Mississauga-based Electrovaya Inc., maker of lithium-ion Superpolymer batteries, is supplying batteries for a utility-scale energy storage project being spearheaded by CEATI International Inc. of Montreal, an advanced technology centre for utilities. The $7.5 million project will be a large-scale initiative involving multiple utilities and sites. The batteries will be tested as storage for renewable energy generation and as a way to ease distribution and transmission bottlenecks in high-density urban areas. CEATI will also investigate the repurposing of electric-vehicle batteries for smart-grid applications, given that a battery that outlives its usefulness in a vehicle can still be used for many years as general energy storage for the grid.
On the acquisition front, two more promising Ontario cleantech ventures have been plucked up by U.S. firms. On Tuesday Toronto-based biogas maker Stormfisher Biogas announced it had been acquired by Virginia-based Greenhouse Gas Services. Despite having one of the most boring and uninspiring names, Greenhouse Gas Services is a venture of GE Energy Financial Services and AES Corp., so it has some serious backing. The company invests in and develops projects that reduce greenhouse-gas emissions, and it then sells the carbon credits. So here’s my question: If some of the biggest Stormfisher projects are expected to be in Ontario, and since the Ontario Power Authority doesn’t appear to be letting biogas projects keep carbon credits, then what’s in it for Greenhouse Gas Services? I can only speculate that the power authority has quietly decided to let developers keep credits from methane destruction. Something I’ll have to follow up on.
And just today, Sunnyvale, Calif.-based Calisolar announced it had acquired Vaughan, Ontario-based 6N Silicon, a maker of solar-grade silicon that will operate as a wholly owned subsidiary. “In addition, $22.5 million in funding was raised from existing Calisolar and 6N investors,” the companies said in a statement. “The new funds will be used to increase capacity at the Sunnyvale, California cell manufacturing facility and expand silicon purification operations in Vaughan, Ontario.” It’s sad to see 6N fall under foreign ownership so early in its life, but the good news is that Calisolar is likely to set up some module assembly in Ontario to take advantage of the feed-in-tariff program here. Given that its solar cells will contain 6N’s silicon, the company will be well positioned to meet Ontario’s local content requirements and even supply other cell/module makers.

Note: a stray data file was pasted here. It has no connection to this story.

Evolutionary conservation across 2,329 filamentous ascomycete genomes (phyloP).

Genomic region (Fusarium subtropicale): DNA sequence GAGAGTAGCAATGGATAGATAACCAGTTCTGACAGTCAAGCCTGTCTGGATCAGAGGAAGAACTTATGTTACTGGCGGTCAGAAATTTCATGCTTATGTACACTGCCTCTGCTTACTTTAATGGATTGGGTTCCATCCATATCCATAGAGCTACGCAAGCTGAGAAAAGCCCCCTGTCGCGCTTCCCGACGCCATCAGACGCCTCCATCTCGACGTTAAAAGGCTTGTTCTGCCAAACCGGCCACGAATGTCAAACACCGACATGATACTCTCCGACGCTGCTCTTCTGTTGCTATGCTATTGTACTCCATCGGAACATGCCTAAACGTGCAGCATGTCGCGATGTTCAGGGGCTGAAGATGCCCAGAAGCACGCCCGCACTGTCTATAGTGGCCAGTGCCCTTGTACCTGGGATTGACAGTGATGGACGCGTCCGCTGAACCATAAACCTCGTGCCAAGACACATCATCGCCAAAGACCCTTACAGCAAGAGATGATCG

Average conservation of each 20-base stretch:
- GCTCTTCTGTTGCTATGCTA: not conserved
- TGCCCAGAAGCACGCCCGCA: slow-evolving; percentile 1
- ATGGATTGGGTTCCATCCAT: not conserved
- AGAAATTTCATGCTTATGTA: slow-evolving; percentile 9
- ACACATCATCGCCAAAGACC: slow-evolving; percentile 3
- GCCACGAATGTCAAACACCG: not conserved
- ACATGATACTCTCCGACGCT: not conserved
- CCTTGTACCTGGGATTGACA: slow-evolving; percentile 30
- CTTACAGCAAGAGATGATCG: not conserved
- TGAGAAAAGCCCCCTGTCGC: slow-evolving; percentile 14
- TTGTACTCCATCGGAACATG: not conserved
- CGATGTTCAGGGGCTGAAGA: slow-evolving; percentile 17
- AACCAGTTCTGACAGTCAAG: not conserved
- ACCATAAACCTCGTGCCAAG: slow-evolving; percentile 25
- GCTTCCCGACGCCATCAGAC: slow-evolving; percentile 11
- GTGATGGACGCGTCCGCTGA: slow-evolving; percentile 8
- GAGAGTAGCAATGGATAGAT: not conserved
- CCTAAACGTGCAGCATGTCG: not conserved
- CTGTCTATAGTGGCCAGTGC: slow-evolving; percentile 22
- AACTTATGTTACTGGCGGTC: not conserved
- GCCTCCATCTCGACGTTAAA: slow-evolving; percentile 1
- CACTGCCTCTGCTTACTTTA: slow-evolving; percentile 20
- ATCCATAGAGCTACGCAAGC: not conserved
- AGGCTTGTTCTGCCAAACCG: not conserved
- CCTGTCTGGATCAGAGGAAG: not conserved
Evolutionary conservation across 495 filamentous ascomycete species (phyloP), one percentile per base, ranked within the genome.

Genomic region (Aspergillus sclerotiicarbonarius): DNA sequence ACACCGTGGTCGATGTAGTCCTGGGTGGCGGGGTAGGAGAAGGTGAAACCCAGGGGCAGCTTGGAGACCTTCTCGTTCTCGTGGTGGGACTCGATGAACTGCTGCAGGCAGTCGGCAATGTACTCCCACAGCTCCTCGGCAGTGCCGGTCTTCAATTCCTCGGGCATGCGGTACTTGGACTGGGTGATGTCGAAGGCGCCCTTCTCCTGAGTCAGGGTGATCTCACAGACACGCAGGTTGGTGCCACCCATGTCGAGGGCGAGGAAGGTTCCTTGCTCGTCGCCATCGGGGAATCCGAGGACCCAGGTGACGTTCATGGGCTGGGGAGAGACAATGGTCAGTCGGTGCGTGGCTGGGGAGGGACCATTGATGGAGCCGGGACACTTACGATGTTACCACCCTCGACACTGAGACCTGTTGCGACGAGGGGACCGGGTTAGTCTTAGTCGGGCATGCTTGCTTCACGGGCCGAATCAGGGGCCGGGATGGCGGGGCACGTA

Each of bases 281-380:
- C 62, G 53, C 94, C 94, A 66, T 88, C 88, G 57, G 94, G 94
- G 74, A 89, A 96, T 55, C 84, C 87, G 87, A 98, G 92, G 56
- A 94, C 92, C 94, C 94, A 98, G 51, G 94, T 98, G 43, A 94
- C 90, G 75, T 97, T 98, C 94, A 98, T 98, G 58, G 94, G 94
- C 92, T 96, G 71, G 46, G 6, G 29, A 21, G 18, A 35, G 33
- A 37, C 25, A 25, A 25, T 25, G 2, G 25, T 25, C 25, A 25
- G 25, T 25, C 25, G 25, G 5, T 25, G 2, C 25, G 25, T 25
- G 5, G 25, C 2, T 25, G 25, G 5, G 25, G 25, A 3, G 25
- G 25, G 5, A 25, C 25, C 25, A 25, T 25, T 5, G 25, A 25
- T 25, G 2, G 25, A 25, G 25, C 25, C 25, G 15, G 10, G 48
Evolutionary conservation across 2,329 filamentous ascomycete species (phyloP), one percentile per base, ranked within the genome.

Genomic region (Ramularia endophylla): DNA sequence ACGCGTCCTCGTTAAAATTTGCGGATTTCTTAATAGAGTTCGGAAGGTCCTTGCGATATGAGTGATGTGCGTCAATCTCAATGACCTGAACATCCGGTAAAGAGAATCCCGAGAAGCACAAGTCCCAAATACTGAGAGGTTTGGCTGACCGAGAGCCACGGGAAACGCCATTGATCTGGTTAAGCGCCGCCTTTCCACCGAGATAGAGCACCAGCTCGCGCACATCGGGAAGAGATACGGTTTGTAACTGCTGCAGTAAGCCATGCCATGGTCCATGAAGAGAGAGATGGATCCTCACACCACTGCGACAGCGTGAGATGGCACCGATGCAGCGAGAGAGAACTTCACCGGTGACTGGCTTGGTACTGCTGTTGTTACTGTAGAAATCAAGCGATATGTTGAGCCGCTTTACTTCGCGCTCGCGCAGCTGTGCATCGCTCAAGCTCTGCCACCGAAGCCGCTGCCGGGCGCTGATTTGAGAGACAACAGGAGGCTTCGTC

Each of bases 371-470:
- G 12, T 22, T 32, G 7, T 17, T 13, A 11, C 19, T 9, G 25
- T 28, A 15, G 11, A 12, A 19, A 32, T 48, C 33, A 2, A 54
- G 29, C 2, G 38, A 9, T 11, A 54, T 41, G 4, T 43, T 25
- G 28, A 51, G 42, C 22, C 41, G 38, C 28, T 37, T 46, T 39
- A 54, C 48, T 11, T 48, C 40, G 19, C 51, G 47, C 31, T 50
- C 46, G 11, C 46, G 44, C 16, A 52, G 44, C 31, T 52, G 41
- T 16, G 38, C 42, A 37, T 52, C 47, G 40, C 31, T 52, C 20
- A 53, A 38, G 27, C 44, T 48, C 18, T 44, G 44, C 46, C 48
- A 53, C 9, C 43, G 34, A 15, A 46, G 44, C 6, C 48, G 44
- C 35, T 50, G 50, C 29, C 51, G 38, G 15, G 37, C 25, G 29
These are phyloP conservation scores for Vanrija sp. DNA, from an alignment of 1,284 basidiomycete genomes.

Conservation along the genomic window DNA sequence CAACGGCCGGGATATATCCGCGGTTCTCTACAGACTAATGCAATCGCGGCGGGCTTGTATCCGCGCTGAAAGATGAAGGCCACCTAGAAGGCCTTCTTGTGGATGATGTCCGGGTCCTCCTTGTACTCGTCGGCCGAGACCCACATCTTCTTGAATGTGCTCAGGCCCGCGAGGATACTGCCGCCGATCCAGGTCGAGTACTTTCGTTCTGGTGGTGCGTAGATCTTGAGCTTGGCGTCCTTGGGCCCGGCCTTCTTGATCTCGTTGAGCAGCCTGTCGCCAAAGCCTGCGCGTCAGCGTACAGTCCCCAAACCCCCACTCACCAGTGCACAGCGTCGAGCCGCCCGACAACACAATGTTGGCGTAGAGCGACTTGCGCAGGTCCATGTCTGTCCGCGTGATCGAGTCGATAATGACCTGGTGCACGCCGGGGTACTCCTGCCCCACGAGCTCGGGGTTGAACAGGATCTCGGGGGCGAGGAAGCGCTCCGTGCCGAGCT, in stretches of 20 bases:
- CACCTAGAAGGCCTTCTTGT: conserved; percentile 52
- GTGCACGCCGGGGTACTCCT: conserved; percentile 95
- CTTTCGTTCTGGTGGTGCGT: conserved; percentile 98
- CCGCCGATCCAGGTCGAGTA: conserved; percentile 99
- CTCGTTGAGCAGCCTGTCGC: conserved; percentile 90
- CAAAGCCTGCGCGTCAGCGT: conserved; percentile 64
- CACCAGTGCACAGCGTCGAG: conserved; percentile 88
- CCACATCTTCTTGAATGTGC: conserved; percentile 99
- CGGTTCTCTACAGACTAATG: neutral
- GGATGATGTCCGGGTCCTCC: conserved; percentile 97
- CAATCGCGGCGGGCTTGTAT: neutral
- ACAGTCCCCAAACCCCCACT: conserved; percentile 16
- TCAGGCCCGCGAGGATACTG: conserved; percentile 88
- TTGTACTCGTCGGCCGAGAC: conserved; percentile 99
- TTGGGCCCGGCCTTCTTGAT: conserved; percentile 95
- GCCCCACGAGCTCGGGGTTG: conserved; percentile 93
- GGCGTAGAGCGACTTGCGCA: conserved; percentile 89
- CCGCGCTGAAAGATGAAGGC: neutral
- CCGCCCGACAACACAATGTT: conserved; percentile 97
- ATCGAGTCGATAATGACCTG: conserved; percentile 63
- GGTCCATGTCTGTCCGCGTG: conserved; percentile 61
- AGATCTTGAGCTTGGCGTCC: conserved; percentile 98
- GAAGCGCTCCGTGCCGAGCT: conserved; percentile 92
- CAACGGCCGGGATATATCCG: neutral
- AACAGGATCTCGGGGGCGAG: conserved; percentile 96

Finally, I have a follow to my story about Vestas and the possibility it will lay roots in Ontario. I spoke Wednesday to the company’s head of global offshore markets, who spoke highly of the Trillium projects and called the opportunity to develop offshore wind in the Great Lakes “fantastic.” He wouldn’t say if Vestas plans to establish manufacturing in Ontario — which isn’t surprising — but given the potential in the Great Lakes, the liklihood of Trillium’s projects moving forward first, and the positive policy and regulatory environment in Ontario (including the feed-in-tariff program, which offers 19 cents per kilowatt-hour for offshore wind power), all the stars are aligned and it’s only a matter of time before Vestas makes its move.